Survey: Give us more IT support, training

2014 05 12 13 59 31 829 Cable 200

Radiologists want extra training and support on IT-related issues, plus better image distribution between hospitals using a secure digital network and further implementation of service level agreements (SLAs) involving radiology and IT departments, according to the findings of a Dutch survey.

Other top priorities are software developments to enable easy implementation of structured reporting (SR) and the creation of a nationwide teaching database, found the survey conducted in September 2013 by the ICT Committee of the Radiological Society of the Netherlands (NVvR).

"The management of PACS and IT systems in the radiology department doesn't seem to be organized in a seamless manner; usage of SLAs is insufficiently known and should therefore be encouraged," noted the two authors, Dr. Erik Ranschaert of Jeroen Bosch Ziekenhuis and Dr. Alex J.T. Wanders from Voorhout, both of whom are radiologists.

"The involvement of radiologists in the management of these systems is waning," they added. Some respondents even stated that the leading position of radiologists is lost and that the role of radiologists has become rather formal and passive. This is especially true once the PACS is installed; radiologists are insufficiently steering further optimization of the workflow with the system."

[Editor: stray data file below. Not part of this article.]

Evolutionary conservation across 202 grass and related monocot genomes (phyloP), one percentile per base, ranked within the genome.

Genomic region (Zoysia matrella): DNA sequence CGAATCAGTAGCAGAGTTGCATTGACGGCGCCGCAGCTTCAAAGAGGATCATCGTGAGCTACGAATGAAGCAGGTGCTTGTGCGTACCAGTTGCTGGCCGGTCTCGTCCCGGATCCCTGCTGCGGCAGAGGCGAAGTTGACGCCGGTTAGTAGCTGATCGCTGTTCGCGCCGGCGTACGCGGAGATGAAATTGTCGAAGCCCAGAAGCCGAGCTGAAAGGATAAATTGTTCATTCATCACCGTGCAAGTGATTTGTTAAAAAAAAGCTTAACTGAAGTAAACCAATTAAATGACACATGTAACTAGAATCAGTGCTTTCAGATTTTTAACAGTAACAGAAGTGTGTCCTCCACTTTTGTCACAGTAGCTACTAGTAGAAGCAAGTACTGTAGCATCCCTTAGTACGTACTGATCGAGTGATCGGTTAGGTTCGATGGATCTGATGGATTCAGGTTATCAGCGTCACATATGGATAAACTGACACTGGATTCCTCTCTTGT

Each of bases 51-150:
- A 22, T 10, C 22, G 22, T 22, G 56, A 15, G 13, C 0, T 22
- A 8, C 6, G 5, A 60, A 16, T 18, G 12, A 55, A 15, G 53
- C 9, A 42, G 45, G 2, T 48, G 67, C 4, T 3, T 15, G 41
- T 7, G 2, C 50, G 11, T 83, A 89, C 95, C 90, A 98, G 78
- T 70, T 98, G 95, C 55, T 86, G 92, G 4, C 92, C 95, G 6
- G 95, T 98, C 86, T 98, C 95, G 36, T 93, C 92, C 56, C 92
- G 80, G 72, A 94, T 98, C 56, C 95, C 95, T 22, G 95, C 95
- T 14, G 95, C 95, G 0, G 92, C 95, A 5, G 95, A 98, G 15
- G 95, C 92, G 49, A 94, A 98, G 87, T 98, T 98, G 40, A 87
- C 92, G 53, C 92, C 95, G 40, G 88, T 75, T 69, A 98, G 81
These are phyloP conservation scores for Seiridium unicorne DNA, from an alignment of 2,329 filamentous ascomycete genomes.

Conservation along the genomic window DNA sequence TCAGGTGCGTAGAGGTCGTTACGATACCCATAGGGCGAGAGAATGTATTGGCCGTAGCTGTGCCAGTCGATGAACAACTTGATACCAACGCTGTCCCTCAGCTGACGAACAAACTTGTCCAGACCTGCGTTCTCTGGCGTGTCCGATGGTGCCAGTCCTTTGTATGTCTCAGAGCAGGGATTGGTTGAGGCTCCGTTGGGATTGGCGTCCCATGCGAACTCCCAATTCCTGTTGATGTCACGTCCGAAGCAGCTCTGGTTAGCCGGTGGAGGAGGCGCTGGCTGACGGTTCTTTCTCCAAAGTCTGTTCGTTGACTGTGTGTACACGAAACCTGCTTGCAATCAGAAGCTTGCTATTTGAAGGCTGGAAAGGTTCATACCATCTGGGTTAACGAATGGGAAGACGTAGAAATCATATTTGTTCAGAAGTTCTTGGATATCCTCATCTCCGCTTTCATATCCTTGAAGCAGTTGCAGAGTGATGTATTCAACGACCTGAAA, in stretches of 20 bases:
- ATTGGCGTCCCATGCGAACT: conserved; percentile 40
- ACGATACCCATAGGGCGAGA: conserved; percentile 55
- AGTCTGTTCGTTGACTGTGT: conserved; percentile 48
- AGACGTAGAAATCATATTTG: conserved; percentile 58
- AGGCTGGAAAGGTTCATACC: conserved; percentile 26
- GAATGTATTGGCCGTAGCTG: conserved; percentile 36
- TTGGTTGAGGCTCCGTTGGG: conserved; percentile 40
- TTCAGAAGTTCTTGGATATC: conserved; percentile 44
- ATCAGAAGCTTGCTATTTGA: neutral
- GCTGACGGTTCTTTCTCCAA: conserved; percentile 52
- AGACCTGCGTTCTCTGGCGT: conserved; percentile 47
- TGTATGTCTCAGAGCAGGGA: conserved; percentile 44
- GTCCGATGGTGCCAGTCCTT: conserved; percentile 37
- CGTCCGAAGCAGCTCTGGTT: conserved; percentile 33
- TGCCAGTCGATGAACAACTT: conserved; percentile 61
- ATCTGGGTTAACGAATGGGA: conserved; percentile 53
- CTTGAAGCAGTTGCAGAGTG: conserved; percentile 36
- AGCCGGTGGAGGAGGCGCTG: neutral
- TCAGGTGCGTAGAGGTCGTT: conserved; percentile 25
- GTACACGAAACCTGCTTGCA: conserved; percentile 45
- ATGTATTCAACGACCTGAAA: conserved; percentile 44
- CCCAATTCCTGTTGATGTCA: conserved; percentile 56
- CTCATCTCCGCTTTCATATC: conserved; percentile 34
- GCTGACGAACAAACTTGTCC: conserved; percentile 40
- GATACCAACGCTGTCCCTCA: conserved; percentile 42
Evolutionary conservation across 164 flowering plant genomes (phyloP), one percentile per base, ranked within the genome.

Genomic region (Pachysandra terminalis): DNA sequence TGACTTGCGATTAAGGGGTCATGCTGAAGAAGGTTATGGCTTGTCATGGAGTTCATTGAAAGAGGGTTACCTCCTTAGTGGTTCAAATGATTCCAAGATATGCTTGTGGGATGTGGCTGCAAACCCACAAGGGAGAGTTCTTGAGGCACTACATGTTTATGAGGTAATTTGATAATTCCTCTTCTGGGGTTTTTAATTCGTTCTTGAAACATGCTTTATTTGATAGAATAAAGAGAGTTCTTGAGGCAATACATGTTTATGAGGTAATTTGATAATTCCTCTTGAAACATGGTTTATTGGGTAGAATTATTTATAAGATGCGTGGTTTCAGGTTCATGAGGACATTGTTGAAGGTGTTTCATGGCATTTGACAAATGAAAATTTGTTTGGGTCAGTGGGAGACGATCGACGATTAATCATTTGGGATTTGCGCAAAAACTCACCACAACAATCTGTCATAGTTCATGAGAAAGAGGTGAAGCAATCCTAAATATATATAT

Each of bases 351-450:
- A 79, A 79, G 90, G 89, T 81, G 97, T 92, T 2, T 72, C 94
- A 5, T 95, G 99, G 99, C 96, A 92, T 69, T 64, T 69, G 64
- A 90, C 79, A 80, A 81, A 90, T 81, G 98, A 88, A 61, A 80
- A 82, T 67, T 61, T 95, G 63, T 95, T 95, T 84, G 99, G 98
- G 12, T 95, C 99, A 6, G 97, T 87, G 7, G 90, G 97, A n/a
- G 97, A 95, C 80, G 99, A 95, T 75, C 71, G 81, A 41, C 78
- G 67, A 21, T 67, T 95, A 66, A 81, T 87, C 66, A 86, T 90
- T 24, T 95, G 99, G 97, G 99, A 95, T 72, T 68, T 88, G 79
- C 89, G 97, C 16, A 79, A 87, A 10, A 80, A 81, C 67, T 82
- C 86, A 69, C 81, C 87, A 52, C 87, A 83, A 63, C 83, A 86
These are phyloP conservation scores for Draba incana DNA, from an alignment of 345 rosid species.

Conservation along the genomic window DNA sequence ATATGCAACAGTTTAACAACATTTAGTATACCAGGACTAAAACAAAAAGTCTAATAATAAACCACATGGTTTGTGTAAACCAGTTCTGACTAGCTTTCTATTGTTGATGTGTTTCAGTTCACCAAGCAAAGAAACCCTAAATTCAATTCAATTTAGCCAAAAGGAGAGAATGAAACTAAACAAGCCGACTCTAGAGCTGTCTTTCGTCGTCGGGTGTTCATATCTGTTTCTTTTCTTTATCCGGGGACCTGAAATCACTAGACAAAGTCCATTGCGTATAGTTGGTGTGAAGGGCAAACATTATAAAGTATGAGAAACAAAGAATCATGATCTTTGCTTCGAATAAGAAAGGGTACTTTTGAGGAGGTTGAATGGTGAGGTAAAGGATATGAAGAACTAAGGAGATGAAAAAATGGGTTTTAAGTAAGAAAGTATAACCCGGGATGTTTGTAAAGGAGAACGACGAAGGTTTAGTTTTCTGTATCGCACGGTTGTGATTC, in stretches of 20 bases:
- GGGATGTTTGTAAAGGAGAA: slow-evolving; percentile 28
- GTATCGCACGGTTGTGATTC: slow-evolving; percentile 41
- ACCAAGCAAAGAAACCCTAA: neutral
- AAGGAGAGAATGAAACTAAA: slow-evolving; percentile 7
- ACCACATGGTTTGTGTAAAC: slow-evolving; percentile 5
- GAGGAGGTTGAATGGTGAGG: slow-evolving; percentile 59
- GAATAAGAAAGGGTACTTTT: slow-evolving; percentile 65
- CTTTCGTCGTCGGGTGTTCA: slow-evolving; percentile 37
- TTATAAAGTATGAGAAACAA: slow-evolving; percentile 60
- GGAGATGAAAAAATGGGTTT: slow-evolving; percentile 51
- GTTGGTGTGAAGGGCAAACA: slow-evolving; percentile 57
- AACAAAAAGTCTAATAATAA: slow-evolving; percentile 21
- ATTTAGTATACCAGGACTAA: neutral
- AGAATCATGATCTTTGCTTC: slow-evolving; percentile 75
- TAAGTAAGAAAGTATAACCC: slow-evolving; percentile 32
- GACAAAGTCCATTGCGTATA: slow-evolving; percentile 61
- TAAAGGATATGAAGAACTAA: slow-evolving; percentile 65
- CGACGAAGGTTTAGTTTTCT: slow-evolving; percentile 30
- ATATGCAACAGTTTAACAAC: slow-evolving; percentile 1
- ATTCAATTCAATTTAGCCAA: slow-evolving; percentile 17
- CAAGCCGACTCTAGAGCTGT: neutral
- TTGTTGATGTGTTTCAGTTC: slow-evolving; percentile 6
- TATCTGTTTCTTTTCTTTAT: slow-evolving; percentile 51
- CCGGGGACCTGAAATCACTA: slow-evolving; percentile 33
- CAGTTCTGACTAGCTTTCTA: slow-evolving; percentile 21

Use of SR is currently not well established, mainly due to technical reasons and the lack of commercially available software allowing efficient integration of structured reporting in the daily workflow, they reported in an e-poster presentation at ECR 2014. Integration of coding systems such as RadLex and SNOMED-CT with structured reporting is not yet widely implemented.